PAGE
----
elcome to Gadget Dreams and Nightmares, the column that takes a job at the White House only to lose it 10 days later for spending too much time discussing the latest gadget announcements on the phone.
In our explosive phone calls this time around are a connected cooking tool from a viral content publisher, a Lego-like toy that teaches coding, and a smart ring.
As always, these are not reviews. The ratings relate only to how much I’d like to try each product, and are in no way an indicator of how foul-mouthed I’ll get when discussing colleagues on the record with a reporter.
If you’ve looked at Facebook for more than a minute over the last few years, there’s no question that you’ll have encountered a top-down, perfectly filmed food video from BuzzFeed’s Tasty channel. The cooking clips are enormously popular on the social network, racking up billions of views a month. Now BuzzFeed is trying to monetize its success in a new way.
Enter the Tasty One Top, a hot plate that seeks to make the work of cooking while watching the videos for guidance a little simpler. That’s because the hot plate syncs with many of the clips through the Tasty app.
After you’ve chosen a video to guide you through your party-pleaser, the device alerts you when it’s time to start the next step. At that point, it will adjust the temperature automatically. You don’t need to use the Tasty videos to cook; you can create your own dishes and adjust the temperature through buttons on the One Top or remotely through the app.
The One Top uses technology from GE to help it measure a pan’s temperature and sous vide ingredients using immersion circulation. It’s retailing for US$149 and starts shipping later in the year.
It shouldn’t be a surprise if One Top turns out to be a massive success, as practically everything BuzzFeed even glances at seems to turn to solid gold at a ridiculous pace. This hot plate seems like another winner. I love to make good food, though I deeply resent how long it takes me to thrash out a seemingly simple dish. It’d be an extremely welcome addition to my countertop.
Rating: 5 out of 5 Delectable Cheese Pulls
There’s a common refrain that the white-collar workforce will need a solid grounding in coding sooner rather than later. So, Algobrix seems a fine start to guide young kids looking to learn and play with the basics of logic and programming.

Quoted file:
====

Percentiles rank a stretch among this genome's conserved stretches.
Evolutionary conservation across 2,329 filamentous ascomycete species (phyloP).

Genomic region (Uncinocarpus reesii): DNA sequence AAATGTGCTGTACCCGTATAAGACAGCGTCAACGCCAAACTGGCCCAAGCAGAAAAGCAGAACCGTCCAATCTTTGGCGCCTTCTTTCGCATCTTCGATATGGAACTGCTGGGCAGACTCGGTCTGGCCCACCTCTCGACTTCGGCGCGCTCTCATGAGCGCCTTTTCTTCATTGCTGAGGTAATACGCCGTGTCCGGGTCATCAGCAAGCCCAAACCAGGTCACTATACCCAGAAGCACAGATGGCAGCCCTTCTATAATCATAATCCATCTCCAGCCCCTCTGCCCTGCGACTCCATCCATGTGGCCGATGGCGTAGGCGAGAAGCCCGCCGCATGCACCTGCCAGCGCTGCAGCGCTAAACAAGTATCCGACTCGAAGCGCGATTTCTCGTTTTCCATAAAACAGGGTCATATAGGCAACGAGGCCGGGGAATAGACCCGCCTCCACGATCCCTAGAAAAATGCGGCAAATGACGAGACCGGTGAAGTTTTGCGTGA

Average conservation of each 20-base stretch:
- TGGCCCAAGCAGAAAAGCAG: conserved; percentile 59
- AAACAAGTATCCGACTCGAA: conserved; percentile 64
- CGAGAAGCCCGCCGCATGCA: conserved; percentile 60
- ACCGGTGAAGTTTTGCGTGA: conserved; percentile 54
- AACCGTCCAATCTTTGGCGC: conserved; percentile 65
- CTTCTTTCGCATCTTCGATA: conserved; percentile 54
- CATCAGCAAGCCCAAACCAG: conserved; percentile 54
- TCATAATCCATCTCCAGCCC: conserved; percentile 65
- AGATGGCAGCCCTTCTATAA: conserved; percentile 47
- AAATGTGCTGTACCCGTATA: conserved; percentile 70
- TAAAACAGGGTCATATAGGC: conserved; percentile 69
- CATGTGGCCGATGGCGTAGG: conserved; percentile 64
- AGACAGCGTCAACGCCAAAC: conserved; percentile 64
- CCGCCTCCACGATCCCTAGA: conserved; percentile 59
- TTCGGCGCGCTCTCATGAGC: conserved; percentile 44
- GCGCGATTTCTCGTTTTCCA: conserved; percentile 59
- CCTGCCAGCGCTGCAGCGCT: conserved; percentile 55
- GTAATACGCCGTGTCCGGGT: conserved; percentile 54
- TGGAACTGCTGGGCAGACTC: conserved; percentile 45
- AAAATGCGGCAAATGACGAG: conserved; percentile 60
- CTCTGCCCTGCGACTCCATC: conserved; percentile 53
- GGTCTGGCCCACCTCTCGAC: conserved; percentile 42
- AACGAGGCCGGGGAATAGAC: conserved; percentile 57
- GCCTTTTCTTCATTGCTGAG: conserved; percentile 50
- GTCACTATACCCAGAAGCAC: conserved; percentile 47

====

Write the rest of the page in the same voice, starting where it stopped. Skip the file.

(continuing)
The toy comprises several bricks with printed symbols on two parts: functions and parameters. When youngsters finish building their mini program and hit a play button, the accompanying robot follows the directions to move, project light, shoot balls, and play audio. There are sound, touch, light, and distance sensors that give the Algobot (which the kids build themselves) some triggers from the environment.
Perhaps most importantly, Algobrix is compatible with Lego pieces, so youngsters can use Lego boards they already have to rig up their instructions for the Algobot. They also can integrate their robots into their Lego creations for more inventive play.
If it works as advertised, the marriage of STEM principles and play for kids seems an irresistible pull. If I had kids the right age, I’d absolutely look to pick this up. Heck, as a right-brain dominant man in his early 30s with minimal coding knowledge who’d like to learn, I might grab it for myself.
Rating: 5 out of 5 Logic Breaks
I more often than not use headphones or earphones when making calls. Holding a device to the side of my face to talk for minutes at a time isn’t the most enjoyable experience, especially not when I could be using my hands to carry out chores while I gab to my parents.
I cannot fathom for the briefest of seconds why I’d want to place a call using a smart ring.
The Orii smart ring requires you to hold a finger to your ear while making a call, with the audio making its way to your ear through bone conduction. The ring houses Bluetooth connectivity, an LED for customizable notifications, a gyroscope — and, if I should ever use it, my remaining dignity.
If you touch it to your ear when not making a call, it lets you start talking to Siri or Google Assistant. That’s somewhat useful and the bone conduction aspect is fundamentally cool, I’ll give Orii that.
I can imagine some people would find it handy overall, especially if they’re tired of looking at screens or are visually impaired, though Siri and Google Assistant obviously work without Orii and don’t necessarily require visual acuity anyway.
I just can’t wrap my head around ever using Orii. It’s definitely not for me, though I can see the merit for others. If the creators were able to pack it into a device the size of a normal-person ring rather than one more suited to adorning Super Bowl winners, it might be a different story.
Rating: 2 out of 5 Bone Shakers